Kotoko, meanwhile, also grows from association with Naoki. With his help, for example, she manages to place in the top 100 for midterm exams despite being grouped in the lowest class academically, thus proving that she isn’t hopelessly stupid. Also, after she blithely declares a desire to attend college, it’s Naoki that causes her to question why she’d want to do that, when studying is such torment for her. Perhaps together they’ll be able to point each other in the direction that’s right for them.

Artistically, Itazura Na Kiss shows its vintage, with delicate lines, terrifically poofy hair for some of the fellows, and some comedic character designs for members of the supporting cast like Kin-chan and his lackeys. I’m hard-pressed to explain how exactly it manages to look older than other shoujo on the market; it just does. DMP’s production is excellent, however, and somehow, despite its page count, the book doesn’t feel excessively bulky.

Overall, I am quite charmed by this first taste of a shoujo classic and can’t wait for volume two!

Review copy provided by the publisher. Review originally published at Manga Recon.

Millennium Prime Minister 2 by Eiki Eiki: C

millenniumprime2The tenor of Millennium Prime Minister is best summed up by a line on the back cover that reads, “A confused love triangle is messing up the politics of Japan!”

High school student Minori Nagashima is living with Japan’s young Prime Minister, Kanata Okazaki, who wants her to be his bride. Everyone’s in a tizzy because Sai, Kanata’s 18-year-old senior aide who happens to be in love with his boss, is missing. A menacing foe of Kanata’s gets wind of Sai’s absence, and after a tense confrontation, Kanata returns home drunk and attempts to force himself on Minori. Rather than be outraged like any reasonable person, Minori realizes that she has fallen in love with Kanata and later pledges to become the family he so desperately craves. He’s only controlling because he’s lonely, you see.

Meanwhile, Sai is staying with a reporter buddy and being the crappiest houseguest imaginable. This includes bursting into whiny tears when the eggs his host prepares are not to his liking. Upon finally returning to the minister’s residence, he overhears Minori’s promise and loses it. Because Kanata is everything to him, Sai plans to stay by his side forever and can’t understand why he’s not sufficient to quell Kanata’s loneliness. Kanata gets a taste of his own medicine when Sai uses force to make his feelings clear.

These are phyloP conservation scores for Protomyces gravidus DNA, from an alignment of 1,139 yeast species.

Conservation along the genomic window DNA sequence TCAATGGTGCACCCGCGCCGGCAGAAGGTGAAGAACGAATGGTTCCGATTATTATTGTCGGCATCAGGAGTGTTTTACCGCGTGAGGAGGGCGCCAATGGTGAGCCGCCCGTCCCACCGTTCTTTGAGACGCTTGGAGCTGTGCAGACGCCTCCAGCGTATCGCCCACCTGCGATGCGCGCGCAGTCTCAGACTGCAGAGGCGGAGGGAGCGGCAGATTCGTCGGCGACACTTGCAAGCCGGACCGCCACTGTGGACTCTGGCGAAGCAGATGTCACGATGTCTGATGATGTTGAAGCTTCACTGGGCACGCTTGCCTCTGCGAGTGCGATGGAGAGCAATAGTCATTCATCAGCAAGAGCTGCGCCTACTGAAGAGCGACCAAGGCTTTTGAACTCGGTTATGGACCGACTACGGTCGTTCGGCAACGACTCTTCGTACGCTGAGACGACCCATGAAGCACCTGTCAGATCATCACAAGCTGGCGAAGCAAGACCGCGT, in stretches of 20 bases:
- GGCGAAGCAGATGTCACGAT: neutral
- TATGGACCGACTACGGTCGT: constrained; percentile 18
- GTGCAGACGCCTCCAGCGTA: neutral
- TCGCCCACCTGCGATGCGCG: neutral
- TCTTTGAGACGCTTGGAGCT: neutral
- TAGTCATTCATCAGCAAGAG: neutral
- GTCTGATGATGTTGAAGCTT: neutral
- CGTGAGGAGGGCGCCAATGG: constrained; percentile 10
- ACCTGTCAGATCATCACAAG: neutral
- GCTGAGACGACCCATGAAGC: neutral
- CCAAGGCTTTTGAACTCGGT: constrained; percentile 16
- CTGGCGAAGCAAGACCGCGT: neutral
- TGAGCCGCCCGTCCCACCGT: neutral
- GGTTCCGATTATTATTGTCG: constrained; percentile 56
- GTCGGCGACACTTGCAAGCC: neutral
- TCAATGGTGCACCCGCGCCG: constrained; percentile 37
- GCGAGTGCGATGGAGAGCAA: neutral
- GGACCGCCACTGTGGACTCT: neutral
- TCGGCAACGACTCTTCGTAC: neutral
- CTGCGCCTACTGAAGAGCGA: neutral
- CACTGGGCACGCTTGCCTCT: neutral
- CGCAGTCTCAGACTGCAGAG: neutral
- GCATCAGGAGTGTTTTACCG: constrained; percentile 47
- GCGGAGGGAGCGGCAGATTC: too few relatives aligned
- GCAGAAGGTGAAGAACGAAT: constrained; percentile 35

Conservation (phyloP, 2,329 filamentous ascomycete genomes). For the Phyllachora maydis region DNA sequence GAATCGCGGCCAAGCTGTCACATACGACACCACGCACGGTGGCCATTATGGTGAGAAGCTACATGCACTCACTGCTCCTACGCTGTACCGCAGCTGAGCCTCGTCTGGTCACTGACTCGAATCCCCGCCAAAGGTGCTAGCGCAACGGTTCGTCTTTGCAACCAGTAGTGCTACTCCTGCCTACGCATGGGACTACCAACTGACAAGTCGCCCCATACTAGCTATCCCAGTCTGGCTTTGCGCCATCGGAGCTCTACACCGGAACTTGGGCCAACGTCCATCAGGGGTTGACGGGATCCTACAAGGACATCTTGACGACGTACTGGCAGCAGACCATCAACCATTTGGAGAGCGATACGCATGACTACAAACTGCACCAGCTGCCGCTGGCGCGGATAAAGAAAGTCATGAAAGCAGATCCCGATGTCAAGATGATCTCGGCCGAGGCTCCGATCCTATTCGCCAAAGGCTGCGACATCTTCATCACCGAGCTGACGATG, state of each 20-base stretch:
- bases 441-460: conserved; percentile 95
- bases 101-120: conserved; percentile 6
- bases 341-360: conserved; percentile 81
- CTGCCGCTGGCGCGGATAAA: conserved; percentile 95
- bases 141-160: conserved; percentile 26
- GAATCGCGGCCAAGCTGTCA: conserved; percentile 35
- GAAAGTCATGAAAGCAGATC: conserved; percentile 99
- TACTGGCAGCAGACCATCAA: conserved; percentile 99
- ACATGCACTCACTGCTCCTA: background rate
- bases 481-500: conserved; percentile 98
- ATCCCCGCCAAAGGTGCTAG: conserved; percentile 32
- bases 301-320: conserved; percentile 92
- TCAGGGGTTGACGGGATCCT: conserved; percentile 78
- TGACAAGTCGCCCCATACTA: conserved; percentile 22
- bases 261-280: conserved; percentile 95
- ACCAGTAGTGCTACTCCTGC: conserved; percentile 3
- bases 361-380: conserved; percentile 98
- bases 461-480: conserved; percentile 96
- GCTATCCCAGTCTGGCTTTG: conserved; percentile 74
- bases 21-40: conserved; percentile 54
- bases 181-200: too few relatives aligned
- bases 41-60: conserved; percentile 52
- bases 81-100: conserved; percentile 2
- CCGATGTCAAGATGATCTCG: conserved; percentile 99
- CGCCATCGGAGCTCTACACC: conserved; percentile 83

Eiki Eiki’s art continues to be expressive and the pace of the story ensures a quick read. Unfortunately, the ridiculous elements overshadow these positive qualities. I grant this series some slack because it’s a comedy, but that doesn’t excuse the unconvincing central romance or the characters who act like idiots. I have a smidgen of sympathy for Sai and his plight, but his bratty behavior makes it difficult to truly like him. Similarly, though I don’t hate Millennium Prime Minister, I definitely can’t recommend it.

Review copy provided by the publisher. Review originally published at Manga Recon.

Brilliant Blue 2 by Saemi Yorita: B+

brilliantblue2Brilliant Blue ends as sweetly as it began, offering plenty of humor and warmth along the way. At first, Shouzo continues to fight his attraction for Nanami, resulting in some nice chapters told from Nanami’s perspective in which his confusion over the way Shouzo’s treating him is both adorable and sympathetic.

Eventually, Shouzo can’t resist any longer and takes the relationship to the next level. Unfortunately, after so much internal debate over whether it’s a wise move to make, there’s not much insight into his thoughts when he finally decides to take this step, robbing it of some impact. His haste to make the relationship a sexual one is also a little off-putting; his dissatisfaction with simply spending time together seems at odds with his interactions with Nanami up to this point.

After a positive but rather anticlimactic final chapter, a side story affords us a glimpse of the couple six months on. Shouzo is trying to get used to the residents of his small town knowing about his relationship with Nanami, and is meanwhile dealing with a suspicious-looking apprentice who is also beset by people making assumptions about him based on rumors. It’s a subtle parallel, but a rather nice way to end the story. I might wish more had been made of the stigma of the lead couple’s relationship, but I can’t really fault the series for remaining relentlessly sunny ’til the end.

Review copy provided by the publisher. Review originally published at Manga Recon.

Color by Eiki Eiki and Taishi Zaou: B+